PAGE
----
I didn’t want “I’m quitting the blog, so long!” to be the top post on here for all eternity, and I really had been meaning to clean up the links at the top of the page. So, now I’m doing both. Here’s a post that explains what I’ve been up to for the last six and a half years, talks a little about the experience from my end, and otherwise tries to put a neat and tidy bow on the sprawling, messy, but incredibly rewarding experience of reviewing over 1000 FiM fanfics. If you’re ready for the marginally deep dive (or if you just want a fairly quick and concise answer to the second half of this post’s title), head down below the break one last time with me.
Okay, as promised, the tl;dr first: between the end of 2011 and the start of 2018, I ran this blog. During that time, I held pretty strictly to a M-W-F posting schedule, and although I posted a mix of stuff (writing advice, guest posts,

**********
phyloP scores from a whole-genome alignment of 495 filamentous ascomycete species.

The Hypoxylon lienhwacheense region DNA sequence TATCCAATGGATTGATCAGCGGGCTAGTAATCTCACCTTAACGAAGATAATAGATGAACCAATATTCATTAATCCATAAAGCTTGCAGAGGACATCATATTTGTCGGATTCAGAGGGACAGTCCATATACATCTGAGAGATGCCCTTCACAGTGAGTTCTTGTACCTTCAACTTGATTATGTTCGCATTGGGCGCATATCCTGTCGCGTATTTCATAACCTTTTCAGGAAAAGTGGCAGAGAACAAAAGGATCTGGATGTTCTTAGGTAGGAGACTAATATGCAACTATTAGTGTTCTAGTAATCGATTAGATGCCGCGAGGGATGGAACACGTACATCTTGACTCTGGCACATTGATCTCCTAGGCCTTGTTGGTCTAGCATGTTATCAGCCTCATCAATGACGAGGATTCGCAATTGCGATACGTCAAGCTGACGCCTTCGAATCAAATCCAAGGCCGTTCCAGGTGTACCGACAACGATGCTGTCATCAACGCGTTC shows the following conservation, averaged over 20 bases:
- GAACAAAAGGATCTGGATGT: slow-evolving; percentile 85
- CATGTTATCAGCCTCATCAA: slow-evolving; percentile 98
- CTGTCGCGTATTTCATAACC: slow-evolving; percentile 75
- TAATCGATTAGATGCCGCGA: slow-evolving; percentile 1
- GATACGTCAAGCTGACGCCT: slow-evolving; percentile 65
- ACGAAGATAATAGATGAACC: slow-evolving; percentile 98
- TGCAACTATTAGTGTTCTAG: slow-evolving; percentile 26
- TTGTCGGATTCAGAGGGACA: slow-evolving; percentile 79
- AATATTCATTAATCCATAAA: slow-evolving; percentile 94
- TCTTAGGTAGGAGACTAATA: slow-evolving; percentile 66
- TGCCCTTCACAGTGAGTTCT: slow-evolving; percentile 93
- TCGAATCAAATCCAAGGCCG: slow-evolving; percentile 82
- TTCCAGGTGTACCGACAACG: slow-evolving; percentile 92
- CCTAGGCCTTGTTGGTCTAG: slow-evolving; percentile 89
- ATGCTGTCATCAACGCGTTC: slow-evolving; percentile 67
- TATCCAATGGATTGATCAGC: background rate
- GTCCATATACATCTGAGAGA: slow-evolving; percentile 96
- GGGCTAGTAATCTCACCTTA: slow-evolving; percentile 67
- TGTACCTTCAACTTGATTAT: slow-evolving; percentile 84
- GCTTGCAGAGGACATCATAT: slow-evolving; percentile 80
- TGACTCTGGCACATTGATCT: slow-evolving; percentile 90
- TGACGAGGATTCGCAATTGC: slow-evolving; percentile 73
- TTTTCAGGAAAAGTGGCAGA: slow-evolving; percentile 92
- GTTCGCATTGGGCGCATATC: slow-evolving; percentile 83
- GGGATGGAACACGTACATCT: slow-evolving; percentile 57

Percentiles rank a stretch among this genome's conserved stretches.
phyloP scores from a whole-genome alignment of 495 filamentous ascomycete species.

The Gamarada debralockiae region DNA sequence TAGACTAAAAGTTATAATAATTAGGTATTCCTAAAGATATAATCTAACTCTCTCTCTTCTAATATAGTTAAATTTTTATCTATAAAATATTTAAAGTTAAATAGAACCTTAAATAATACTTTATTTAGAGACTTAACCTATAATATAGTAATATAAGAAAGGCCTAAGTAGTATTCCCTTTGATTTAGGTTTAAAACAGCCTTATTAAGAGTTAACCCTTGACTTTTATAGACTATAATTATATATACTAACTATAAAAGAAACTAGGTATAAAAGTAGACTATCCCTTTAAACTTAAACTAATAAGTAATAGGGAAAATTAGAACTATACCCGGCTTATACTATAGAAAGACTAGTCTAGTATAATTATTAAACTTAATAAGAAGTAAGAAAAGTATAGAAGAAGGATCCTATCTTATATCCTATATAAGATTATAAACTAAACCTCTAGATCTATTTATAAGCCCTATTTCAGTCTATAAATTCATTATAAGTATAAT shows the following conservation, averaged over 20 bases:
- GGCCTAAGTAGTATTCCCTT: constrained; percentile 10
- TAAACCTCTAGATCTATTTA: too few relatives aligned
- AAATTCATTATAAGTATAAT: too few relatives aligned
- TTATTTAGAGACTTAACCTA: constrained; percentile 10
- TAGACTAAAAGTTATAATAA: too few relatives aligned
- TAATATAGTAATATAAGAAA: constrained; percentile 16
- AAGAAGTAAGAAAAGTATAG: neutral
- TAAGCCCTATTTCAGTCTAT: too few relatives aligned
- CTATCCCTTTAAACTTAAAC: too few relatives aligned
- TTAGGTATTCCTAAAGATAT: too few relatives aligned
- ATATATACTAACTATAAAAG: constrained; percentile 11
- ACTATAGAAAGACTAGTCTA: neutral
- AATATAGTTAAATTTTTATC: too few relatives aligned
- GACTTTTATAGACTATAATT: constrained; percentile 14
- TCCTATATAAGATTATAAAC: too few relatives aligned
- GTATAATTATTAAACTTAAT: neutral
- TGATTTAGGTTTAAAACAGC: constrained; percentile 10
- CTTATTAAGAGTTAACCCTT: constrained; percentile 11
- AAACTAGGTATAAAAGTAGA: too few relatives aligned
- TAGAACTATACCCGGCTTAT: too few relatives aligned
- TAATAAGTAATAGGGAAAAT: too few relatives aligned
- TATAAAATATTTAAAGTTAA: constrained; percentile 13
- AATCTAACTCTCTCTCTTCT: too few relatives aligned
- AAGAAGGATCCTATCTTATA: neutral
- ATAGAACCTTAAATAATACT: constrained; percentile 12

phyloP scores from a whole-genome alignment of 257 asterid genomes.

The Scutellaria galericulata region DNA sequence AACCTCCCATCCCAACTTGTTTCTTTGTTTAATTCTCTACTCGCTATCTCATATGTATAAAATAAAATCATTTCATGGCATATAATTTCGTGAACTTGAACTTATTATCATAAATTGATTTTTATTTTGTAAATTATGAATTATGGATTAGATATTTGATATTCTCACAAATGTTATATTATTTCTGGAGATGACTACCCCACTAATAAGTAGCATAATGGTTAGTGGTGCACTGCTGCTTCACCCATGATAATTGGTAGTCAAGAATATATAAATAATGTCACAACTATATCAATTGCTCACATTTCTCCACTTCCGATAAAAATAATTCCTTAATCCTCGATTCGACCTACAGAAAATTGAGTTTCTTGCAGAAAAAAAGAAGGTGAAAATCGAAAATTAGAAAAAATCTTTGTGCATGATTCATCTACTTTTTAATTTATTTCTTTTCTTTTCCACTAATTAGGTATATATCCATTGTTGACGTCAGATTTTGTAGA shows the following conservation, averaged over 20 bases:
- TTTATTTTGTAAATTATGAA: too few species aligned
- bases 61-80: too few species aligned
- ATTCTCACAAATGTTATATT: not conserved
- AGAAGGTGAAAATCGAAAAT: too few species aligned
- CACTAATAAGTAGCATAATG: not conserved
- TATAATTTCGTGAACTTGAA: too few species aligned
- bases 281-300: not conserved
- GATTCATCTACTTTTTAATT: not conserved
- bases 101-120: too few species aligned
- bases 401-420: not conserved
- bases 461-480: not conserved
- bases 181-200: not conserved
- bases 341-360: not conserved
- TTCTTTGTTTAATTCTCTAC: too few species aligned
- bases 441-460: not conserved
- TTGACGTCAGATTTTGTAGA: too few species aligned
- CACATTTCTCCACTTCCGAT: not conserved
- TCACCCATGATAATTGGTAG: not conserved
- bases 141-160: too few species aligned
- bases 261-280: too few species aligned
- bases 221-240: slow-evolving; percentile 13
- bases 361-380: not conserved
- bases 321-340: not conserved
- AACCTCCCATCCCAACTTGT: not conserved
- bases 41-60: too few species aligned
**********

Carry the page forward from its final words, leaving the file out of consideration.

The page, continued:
Eventually, I added in “Mini-Reviews,” which were shorter reviews of stories that hadn’t achieved six-star status, but which I wanted to talk about anyway. And even later, after I’d reviewed every six-star fic (EqD got rid of star ratings for new stories after a couple of years, though old stories kept their former ratings), I transitioned to reviewing “Fandom Classics:” stories which were more broadly judged to be “particularly popular, influential, and/or important.” That’s a pretty broad category, and my Fandom Classics reviews are in no way complete (a quick glance at FiMFic’s most-viewed complete non-mature fics shows that I didn’t review three of the top twenty as I type this, for instance), but I caught a lot more “big” fics there, along with some flash-in-the-pan types that, trust me, were ALL THE RAGE for a few weeks, and some just genuinely good stories, too.